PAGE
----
Tuesday 12 February 2019

Movie Review: The Two Faces Of January (2014)

An on-the-run thriller, The Two Faces Of January aims for a mysterious and steamy premise but stumbles on a lack of smarts and sophistication.

Athens, 1962. Rydal (Oscar Isaac) is an American tour guide and small time hustler. He is estranged from his family and recently skipped his father's funeral. Rydal spots American couple Chester and Colette MacFarland (Viggo Mortensen and Kirsten Dunst) enjoying their vacation, and is captivated by Colette's beauty. He befriends the pair, and learns that Chester is a wealthy investment banker.

A private detective catches up with Chester and attempts to shake him down to recover money Chester lost on behalf of dubious investors. Rydal stumbles upon the violent struggle between detective and banker, and helps Chester and Colette escape to Crete and also arranges for fake passports to allow them to flee the country. As the authorities start to catch up, tensions increase between the hard drinking Chester and the resourceful Rydal, with Colette caught between the two.

Author Patricia Highsmith is best known for writing Strangers On A Train and The Talented Mr. Ripley. The Two Faces Of January was published in 1964, and is here brought to the screen by Hossein Amini, who also penned the screenplay. The title refers to the two faces of the Roman god Janus, an appropriately obscure reference to the unsatisfying plot. While the first half of the film holds plenty of promise, unfortunately the back end fades away into an uninspiring battle of wits.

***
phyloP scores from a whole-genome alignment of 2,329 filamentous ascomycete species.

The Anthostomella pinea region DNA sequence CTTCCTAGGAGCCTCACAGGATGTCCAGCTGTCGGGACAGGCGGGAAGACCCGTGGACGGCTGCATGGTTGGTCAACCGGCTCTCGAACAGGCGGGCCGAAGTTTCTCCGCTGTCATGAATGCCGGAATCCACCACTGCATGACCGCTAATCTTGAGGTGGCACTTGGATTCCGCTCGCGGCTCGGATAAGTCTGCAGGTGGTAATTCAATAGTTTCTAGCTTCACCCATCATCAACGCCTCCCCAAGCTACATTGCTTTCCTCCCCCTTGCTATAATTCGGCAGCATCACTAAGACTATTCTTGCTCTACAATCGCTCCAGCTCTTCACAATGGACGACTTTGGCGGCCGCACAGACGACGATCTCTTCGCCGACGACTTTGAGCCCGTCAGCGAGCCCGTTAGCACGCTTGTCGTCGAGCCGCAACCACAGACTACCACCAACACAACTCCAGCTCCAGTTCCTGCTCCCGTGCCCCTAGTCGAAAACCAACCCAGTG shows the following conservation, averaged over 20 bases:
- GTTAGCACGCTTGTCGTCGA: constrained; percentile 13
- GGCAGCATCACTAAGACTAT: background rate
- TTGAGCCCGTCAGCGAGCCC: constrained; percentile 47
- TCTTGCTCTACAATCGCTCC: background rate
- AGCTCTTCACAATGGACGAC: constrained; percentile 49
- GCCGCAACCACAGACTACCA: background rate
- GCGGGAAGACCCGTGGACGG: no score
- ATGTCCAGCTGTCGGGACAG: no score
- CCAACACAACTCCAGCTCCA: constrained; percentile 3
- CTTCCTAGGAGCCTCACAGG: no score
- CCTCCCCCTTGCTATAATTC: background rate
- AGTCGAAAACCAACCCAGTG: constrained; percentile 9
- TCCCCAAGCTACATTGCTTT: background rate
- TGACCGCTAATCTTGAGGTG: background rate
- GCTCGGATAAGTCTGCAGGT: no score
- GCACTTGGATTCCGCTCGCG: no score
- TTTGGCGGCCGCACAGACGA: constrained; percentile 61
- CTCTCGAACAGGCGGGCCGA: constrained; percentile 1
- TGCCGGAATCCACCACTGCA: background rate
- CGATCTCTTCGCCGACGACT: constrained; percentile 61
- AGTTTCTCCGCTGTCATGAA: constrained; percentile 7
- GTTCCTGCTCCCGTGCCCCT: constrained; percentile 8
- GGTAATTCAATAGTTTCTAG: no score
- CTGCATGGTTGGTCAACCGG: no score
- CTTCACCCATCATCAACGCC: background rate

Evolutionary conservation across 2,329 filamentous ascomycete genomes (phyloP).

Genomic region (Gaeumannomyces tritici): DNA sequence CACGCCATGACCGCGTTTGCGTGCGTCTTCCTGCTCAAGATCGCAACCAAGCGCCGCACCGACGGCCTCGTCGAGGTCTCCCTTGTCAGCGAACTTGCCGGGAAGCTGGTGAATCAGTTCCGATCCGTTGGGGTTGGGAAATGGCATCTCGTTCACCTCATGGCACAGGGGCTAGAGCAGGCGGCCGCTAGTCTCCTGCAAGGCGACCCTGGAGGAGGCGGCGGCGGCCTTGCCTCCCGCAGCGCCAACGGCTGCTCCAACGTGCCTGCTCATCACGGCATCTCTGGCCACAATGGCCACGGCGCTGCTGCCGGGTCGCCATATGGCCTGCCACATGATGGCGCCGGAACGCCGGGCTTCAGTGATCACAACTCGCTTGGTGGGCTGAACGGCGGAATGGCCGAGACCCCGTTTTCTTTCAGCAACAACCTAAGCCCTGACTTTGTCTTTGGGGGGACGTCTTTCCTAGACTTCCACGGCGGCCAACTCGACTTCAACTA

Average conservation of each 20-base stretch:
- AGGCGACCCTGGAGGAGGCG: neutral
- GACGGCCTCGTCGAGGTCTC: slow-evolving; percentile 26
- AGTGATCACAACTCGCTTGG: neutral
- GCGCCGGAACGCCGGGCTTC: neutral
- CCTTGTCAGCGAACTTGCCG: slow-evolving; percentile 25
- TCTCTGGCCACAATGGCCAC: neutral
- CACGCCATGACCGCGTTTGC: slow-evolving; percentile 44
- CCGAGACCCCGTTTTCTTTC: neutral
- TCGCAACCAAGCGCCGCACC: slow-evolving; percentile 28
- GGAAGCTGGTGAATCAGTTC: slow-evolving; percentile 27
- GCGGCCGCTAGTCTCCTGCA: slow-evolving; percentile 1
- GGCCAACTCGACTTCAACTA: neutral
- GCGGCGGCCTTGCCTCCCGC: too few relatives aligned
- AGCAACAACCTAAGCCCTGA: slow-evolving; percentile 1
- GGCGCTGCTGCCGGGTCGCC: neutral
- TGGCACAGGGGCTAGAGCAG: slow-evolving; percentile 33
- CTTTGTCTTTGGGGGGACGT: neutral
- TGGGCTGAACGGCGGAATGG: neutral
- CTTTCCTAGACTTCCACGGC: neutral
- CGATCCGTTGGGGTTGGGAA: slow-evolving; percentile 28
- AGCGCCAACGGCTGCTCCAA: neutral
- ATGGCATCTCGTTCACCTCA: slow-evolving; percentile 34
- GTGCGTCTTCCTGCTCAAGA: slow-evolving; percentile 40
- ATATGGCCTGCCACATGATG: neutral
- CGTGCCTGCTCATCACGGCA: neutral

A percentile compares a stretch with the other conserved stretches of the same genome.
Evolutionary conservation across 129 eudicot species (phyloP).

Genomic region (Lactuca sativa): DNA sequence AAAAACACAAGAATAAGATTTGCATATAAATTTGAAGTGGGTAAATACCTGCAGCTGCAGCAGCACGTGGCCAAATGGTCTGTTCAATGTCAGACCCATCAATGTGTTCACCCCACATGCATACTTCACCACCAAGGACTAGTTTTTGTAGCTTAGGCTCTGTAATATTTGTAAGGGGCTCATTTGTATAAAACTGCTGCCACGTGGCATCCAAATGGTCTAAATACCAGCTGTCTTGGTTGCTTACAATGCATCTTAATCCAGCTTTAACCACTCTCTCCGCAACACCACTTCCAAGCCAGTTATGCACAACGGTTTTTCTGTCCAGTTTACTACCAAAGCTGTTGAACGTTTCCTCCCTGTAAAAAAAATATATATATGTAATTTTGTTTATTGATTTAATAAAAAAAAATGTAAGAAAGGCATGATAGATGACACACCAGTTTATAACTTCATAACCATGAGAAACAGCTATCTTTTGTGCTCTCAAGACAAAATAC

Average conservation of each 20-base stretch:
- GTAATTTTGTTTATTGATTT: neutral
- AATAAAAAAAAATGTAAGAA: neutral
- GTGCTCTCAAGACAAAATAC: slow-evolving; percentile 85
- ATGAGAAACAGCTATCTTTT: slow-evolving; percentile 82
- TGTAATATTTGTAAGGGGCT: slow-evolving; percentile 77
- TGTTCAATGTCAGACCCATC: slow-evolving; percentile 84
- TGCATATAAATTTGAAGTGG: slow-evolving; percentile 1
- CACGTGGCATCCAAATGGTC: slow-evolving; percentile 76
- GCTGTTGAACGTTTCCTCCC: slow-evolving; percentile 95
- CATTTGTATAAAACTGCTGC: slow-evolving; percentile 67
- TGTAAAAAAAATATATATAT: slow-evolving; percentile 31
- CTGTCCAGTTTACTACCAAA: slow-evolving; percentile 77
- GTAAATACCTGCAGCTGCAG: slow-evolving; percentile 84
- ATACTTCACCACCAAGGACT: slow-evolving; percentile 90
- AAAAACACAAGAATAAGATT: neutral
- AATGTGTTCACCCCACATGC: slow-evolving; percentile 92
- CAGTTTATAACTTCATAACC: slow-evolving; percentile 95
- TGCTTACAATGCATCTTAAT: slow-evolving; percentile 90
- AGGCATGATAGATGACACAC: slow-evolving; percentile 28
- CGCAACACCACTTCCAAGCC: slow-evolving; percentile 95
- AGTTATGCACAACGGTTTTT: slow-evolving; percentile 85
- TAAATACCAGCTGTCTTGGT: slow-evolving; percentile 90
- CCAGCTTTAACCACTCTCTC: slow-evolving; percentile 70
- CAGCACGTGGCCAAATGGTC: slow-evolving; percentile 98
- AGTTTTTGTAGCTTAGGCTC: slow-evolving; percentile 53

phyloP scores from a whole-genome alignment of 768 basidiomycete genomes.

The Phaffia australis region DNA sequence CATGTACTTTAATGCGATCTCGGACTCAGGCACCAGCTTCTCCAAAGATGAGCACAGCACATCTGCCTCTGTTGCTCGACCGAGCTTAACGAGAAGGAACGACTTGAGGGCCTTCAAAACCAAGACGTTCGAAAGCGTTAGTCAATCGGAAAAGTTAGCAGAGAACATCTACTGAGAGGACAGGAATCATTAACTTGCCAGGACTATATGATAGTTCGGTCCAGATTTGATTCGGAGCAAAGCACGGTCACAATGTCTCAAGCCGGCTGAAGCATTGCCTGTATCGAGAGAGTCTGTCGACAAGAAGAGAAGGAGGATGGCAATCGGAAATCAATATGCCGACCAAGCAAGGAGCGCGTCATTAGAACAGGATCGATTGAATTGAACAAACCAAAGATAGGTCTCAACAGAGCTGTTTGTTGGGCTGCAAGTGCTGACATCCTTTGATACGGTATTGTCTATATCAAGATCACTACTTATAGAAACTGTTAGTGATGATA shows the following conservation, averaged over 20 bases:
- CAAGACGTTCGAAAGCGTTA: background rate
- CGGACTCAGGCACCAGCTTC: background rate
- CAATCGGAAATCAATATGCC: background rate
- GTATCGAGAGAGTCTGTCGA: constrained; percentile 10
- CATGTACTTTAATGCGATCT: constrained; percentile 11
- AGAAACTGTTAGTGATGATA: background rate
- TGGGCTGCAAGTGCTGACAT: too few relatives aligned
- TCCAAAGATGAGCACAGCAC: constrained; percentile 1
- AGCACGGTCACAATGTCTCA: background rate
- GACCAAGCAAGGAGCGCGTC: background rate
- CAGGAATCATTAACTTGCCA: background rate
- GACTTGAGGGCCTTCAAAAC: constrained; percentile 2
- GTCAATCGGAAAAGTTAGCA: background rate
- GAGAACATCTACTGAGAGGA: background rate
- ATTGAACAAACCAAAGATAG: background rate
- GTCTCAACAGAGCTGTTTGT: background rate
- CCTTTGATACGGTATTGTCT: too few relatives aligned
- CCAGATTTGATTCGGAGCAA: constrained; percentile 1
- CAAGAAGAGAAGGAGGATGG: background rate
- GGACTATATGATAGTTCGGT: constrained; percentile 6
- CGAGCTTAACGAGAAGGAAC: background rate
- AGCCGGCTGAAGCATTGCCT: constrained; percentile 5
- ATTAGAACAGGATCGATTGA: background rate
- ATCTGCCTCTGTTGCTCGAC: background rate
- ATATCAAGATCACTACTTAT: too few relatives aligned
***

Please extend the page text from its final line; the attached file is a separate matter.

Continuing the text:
The introduction of the sun-drenched Grecian settings and the intriguing characters create rich possibilities for story development. Rydal's shifty street smarts, Chester's shady background, the festering psychological wounds of Rydal's anger at his deceased dad, and the classic romantic triangle build up a sturdy narrative foundation.

But is all goes to nought. Chester starts to drink heavily, stupid decisions layer on top of each other, the trio push deeper into the Crete countryscape, and the film starts to resemble a wilderness adventure. A midnight sojourn into cavernous Greek ruins provides a backdrop for more bad judgment on all sides, necessitated by the plot but far from convincing. The final 45 minutes are consumed by a tired and rather inane game of cat and mouse that miserably fails to build up any tension.

A late and desperate lunge to bolster the surrogate father theme is unconvincing, Amini having failed to nurture the human connections necessary to earn the payoff.

The cast deserved better. Although Mortensen, Dunst and Isaac never stretch, they appear committed to the material and offer enough intensity to hint at what could have been a better movie. As it is, neither of January's faces offers the requisite allure.

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